Articles filed under Zoning/Planning from Indiana
From Sulphur Springs east to Mount Summit and Mooreland as well as other small towns throughout the county, wheels are turning to ensure future wind turbines won’t be. Tuesday night, patrons again spoke out against proposed wind turbines at the Sulphur Springs Town Board meeting.
It limits the ban to commercial wind energy convergence systems, while allowing landowners to build noncommercial and micro wind turbines in certain circumstances, specifying rules depending on the structure’s size. At the same time, the changes also attempt to provide more legal justification for banning commercial wind farms, such as potential impacts on “the health, safety, and general welfare” of Pulaski County residents, along with property values.
“A lot of this is not in compliance with our Chapter 155 ordinance that we passed,” Commissioners president Jim Fulwider said. “If we’re not going to stand behind an ordinance that we put in place, then why make ordinances if we’re not going to stand behind them? ... The proposed agreements are not in compliance with Chapter 155 and are not in the best interest of Montgomery County and our citizens. I will expect full compliance with Chapter 155. As Commissioner I take this seriously and will use all legal methods to protect the people.”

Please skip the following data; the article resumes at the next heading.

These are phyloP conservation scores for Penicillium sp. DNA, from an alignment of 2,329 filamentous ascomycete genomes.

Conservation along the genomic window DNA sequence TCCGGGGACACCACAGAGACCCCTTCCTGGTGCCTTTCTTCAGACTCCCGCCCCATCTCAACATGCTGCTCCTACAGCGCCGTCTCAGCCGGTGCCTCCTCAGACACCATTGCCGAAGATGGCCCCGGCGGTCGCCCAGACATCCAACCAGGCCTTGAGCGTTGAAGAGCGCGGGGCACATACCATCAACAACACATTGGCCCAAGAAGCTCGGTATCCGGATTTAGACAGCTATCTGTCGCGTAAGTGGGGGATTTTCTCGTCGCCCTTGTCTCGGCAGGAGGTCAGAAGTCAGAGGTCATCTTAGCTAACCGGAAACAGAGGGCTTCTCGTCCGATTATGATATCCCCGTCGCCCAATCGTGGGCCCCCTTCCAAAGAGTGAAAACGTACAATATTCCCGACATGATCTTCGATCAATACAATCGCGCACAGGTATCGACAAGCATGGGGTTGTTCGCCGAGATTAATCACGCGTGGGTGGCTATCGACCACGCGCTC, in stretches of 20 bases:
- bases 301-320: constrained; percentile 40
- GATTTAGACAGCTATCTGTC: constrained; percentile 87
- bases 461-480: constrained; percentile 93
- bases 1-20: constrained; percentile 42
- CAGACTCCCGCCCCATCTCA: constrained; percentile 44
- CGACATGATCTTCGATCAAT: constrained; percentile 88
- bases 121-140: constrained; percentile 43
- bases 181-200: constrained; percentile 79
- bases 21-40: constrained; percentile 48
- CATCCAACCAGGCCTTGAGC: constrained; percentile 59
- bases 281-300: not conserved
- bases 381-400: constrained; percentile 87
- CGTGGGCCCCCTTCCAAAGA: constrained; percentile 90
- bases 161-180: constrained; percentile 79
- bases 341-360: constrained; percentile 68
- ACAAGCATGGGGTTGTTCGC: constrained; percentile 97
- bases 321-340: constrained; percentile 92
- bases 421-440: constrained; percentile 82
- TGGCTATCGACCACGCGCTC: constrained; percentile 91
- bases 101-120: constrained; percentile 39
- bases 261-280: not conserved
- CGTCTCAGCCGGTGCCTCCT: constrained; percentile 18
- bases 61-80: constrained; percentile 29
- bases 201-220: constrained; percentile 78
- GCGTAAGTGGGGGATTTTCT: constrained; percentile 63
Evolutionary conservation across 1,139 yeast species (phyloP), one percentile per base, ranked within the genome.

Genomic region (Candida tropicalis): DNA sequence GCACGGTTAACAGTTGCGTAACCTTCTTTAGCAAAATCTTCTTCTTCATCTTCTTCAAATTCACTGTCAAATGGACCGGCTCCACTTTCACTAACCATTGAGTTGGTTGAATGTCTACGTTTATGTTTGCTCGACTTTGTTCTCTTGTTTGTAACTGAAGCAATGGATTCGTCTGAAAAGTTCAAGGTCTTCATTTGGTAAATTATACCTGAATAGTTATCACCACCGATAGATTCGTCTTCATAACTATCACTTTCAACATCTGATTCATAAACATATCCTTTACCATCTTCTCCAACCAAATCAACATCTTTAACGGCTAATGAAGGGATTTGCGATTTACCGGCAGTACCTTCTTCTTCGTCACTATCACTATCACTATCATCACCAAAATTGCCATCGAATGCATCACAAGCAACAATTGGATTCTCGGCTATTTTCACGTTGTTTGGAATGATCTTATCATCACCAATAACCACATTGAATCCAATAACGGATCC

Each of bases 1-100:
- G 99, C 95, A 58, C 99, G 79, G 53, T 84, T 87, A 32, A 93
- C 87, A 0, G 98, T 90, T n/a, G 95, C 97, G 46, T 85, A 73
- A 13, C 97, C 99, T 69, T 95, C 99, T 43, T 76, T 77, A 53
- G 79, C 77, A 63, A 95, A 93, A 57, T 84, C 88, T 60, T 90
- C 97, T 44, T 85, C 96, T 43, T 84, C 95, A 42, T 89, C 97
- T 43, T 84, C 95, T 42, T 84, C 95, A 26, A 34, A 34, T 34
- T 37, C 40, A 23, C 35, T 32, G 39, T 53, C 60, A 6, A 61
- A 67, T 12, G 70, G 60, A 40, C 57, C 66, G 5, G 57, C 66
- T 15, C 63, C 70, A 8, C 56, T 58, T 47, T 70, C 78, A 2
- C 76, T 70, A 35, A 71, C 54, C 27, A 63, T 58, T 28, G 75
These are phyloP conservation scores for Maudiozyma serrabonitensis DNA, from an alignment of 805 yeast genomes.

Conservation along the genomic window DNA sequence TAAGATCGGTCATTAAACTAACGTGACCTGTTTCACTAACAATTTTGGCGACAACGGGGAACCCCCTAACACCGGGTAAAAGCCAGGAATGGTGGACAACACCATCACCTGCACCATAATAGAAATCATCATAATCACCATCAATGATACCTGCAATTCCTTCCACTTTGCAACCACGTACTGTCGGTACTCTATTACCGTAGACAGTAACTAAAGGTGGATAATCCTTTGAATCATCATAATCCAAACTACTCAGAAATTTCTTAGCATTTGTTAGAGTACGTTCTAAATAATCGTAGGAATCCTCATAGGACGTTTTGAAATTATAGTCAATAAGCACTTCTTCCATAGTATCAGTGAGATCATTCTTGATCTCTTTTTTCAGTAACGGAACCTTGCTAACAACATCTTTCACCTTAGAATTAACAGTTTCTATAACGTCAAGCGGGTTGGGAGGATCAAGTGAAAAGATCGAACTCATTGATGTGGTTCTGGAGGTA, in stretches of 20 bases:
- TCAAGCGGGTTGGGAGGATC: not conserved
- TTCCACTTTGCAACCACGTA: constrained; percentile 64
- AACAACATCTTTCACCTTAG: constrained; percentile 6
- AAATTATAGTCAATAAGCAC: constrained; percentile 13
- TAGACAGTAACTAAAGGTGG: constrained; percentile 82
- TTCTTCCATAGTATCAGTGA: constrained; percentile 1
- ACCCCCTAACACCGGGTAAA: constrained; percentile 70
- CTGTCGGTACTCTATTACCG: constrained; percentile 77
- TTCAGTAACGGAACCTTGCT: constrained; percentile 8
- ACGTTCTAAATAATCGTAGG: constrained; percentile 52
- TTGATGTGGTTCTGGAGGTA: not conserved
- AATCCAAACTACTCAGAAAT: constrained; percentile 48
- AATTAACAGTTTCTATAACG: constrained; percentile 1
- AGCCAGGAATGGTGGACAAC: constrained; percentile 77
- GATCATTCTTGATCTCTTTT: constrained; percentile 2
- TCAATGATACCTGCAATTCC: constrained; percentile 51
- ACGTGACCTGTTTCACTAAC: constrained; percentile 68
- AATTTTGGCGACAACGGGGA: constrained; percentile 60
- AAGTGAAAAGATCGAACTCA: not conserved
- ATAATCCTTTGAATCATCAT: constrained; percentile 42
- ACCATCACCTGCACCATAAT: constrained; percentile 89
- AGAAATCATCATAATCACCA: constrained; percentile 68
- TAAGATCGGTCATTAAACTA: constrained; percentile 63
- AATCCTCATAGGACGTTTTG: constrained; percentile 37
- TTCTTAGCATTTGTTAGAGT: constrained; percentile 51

Kosciusko County Area Plan Commission unanimously passed a resolution Wednesday requesting county commissioners adopt a moratorium on the acceptance of any applications for wind turbines and related equipment.
"I'm concerned there's something we're missing and I would like to propose that we put a committee together to look at this a little further," Pullen said as attendees burst into applause. Stacy Odom, also a plan commission member, later agreed with Pullen, calling wind energy an ever-changing industry and that local rules would ideally reflect that somehow.
The anti-wind crowd got a couple of big laughs Tuesday at the fact that not one single person stood up at the Henry County Planning Commission to speak in favor of the ordinance on the table about wind turbines.
The Henry County Planning Commission voted to send the "wind energy conversion system" ordinance back to the county commissioners with no recommendation. The final decision is now in the hands of commissioners.
The Henry County Planning Commission voted to send the "wind energy conversion system" ordinance back to the county commissioners with no recommendation. The final decision is now in the hands of commissioners. The proposed ordinance would allow a wind energy company to build turbines 1,500 feet from any house or 750 feet from somebody's property line.
The reasons cited for banning it outright included the safety and welfare of the community, flicker issues, and questions about the county’s ability to provide fire protection to the structures. Those were many of the same concerns raised by the 17 audience members who spoke during the hearing.